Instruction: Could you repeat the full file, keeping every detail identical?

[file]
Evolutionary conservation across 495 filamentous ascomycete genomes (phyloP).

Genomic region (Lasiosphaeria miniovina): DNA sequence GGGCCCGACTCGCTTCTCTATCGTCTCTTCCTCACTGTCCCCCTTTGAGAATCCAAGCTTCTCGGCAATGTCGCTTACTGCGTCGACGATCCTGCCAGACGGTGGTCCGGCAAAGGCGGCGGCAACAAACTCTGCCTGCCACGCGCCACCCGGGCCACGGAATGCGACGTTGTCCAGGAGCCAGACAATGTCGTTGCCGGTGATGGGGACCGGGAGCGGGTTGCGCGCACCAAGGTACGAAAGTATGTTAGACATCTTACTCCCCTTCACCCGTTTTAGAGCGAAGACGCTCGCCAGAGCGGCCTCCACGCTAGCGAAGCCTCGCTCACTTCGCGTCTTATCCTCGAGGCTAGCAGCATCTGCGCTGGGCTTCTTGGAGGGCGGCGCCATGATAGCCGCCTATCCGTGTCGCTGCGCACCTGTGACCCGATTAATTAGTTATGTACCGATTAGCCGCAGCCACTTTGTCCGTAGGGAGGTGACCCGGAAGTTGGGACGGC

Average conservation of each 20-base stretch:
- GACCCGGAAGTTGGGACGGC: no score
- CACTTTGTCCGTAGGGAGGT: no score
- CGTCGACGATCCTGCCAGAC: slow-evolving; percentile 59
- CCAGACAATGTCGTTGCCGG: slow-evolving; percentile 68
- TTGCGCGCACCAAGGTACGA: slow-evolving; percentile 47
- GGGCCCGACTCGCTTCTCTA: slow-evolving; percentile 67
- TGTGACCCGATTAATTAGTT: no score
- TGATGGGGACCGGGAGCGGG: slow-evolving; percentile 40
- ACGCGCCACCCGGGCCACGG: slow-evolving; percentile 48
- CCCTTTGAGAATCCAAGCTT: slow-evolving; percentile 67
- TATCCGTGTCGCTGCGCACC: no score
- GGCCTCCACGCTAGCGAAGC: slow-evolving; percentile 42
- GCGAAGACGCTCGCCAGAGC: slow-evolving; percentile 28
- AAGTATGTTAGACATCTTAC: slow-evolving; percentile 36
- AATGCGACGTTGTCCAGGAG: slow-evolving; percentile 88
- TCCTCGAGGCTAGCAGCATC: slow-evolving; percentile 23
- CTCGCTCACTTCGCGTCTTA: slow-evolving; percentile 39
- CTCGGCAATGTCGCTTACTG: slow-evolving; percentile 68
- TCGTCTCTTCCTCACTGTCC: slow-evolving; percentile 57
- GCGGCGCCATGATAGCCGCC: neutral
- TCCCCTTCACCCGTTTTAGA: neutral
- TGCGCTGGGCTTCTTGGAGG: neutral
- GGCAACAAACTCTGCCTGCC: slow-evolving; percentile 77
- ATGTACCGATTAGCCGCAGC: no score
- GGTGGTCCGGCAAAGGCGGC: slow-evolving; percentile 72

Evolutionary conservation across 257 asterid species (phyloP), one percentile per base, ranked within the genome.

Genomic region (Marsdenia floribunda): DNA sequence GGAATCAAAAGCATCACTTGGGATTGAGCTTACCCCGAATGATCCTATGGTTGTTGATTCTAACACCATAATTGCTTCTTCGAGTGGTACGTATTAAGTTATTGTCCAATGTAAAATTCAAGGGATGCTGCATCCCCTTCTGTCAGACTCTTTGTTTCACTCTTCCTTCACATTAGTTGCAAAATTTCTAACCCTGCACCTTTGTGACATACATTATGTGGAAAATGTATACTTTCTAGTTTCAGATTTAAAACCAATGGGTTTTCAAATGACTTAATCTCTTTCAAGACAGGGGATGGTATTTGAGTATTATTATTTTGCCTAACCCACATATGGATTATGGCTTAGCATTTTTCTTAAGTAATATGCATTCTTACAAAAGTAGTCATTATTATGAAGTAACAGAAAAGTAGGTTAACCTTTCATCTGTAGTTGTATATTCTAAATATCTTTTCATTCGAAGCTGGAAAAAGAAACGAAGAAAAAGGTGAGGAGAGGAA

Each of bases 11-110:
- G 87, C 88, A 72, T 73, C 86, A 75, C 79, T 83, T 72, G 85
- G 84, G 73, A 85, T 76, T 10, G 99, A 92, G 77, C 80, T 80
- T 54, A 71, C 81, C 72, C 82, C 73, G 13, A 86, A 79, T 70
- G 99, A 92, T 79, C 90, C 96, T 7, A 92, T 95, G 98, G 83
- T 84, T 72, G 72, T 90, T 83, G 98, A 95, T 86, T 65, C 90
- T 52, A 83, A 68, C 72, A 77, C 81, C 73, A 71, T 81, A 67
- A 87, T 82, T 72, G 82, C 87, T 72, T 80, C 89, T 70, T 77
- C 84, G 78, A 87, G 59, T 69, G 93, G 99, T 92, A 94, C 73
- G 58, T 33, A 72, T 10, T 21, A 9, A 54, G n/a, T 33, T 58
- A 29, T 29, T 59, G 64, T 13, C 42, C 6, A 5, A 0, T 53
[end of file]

Evolutionary conservation across 495 filamentous ascomycete genomes (phyloP).

Genomic region (Lasiosphaeria miniovina): DNA sequence GGGCCCGACTCGCTTCTCTATCGTCTCTTCCTCACTGTCCCCCTTTGAGAATCCAAGCTTCTCGGCAATGTCGCTTACTGCGTCGACGATCCTGCCAGACGGTGGTCCGGCAAAGGCGGCGGCAACAAACTCTGCCTGCCACGCGCCACCCGGGCCACGGAATGCGACGTTGTCCAGGAGCCAGACAATGTCGTTGCCGGTGATGGGGACCGGGAGCGGGTTGCGCGCACCAAGGTACGAAAGTATGTTAGACATCTTACTCCCCTTCACCCGTTTTAGAGCGAAGACGCTCGCCAGAGCGGCCTCCACGCTAGCGAAGCCTCGCTCACTTCGCGTCTTATCCTCGAGGCTAGCAGCATCTGCGCTGGGCTTCTTGGAGGGCGGCGCCATGATAGCCGCCTATCCGTGTCGCTGCGCACCTGTGACCCGATTAATTAGTTATGTACCGATTAGCCGCAGCCACTTTGTCCGTAGGGAGGTGACCCGGAAGTTGGGACGGC

Average conservation of each 20-base stretch:
- GACCCGGAAGTTGGGACGGC: no score
- CACTTTGTCCGTAGGGAGGT: no score
- CGTCGACGATCCTGCCAGAC: slow-evolving; percentile 59
- CCAGACAATGTCGTTGCCGG: slow-evolving; percentile 68
- TTGCGCGCACCAAGGTACGA: slow-evolving; percentile 47
- GGGCCCGACTCGCTTCTCTA: slow-evolving; percentile 67
- TGTGACCCGATTAATTAGTT: no score
- TGATGGGGACCGGGAGCGGG: slow-evolving; percentile 40
- ACGCGCCACCCGGGCCACGG: slow-evolving; percentile 48
- CCCTTTGAGAATCCAAGCTT: slow-evolving; percentile 67
- TATCCGTGTCGCTGCGCACC: no score
- GGCCTCCACGCTAGCGAAGC: slow-evolving; percentile 42
- GCGAAGACGCTCGCCAGAGC: slow-evolving; percentile 28
- AAGTATGTTAGACATCTTAC: slow-evolving; percentile 36
- AATGCGACGTTGTCCAGGAG: slow-evolving; percentile 88
- TCCTCGAGGCTAGCAGCATC: slow-evolving; percentile 23
- CTCGCTCACTTCGCGTCTTA: slow-evolving; percentile 39
- CTCGGCAATGTCGCTTACTG: slow-evolving; percentile 68
- TCGTCTCTTCCTCACTGTCC: slow-evolving; percentile 57
- GCGGCGCCATGATAGCCGCC: neutral
- TCCCCTTCACCCGTTTTAGA: neutral
- TGCGCTGGGCTTCTTGGAGG: neutral
- GGCAACAAACTCTGCCTGCC: slow-evolving; percentile 77
- ATGTACCGATTAGCCGCAGC: no score
- GGTGGTCCGGCAAAGGCGGC: slow-evolving; percentile 72

Evolutionary conservation across 257 asterid species (phyloP), one percentile per base, ranked within the genome.

Genomic region (Marsdenia floribunda): DNA sequence GGAATCAAAAGCATCACTTGGGATTGAGCTTACCCCGAATGATCCTATGGTTGTTGATTCTAACACCATAATTGCTTCTTCGAGTGGTACGTATTAAGTTATTGTCCAATGTAAAATTCAAGGGATGCTGCATCCCCTTCTGTCAGACTCTTTGTTTCACTCTTCCTTCACATTAGTTGCAAAATTTCTAACCCTGCACCTTTGTGACATACATTATGTGGAAAATGTATACTTTCTAGTTTCAGATTTAAAACCAATGGGTTTTCAAATGACTTAATCTCTTTCAAGACAGGGGATGGTATTTGAGTATTATTATTTTGCCTAACCCACATATGGATTATGGCTTAGCATTTTTCTTAAGTAATATGCATTCTTACAAAAGTAGTCATTATTATGAAGTAACAGAAAAGTAGGTTAACCTTTCATCTGTAGTTGTATATTCTAAATATCTTTTCATTCGAAGCTGGAAAAAGAAACGAAGAAAAAGGTGAGGAGAGGAA

Each of bases 11-110:
- G 87, C 88, A 72, T 73, C 86, A 75, C 79, T 83, T 72, G 85
- G 84, G 73, A 85, T 76, T 10, G 99, A 92, G 77, C 80, T 80
- T 54, A 71, C 81, C 72, C 82, C 73, G 13, A 86, A 79, T 70
- G 99, A 92, T 79, C 90, C 96, T 7, A 92, T 95, G 98, G 83
- T 84, T 72, G 72, T 90, T 83, G 98, A 95, T 86, T 65, C 90
- T 52, A 83, A 68, C 72, A 77, C 81, C 73, A 71, T 81, A 67
- A 87, T 82, T 72, G 82, C 87, T 72, T 80, C 89, T 70, T 77
- C 84, G 78, A 87, G 59, T 69, G 93, G 99, T 92, A 94, C 73
- G 58, T 33, A 72, T 10, T 21, A 9, A 54, G n/a, T 33, T 58
- A 29, T 29, T 59, G 64, T 13, C 42, C 6, A 5, A 0, T 53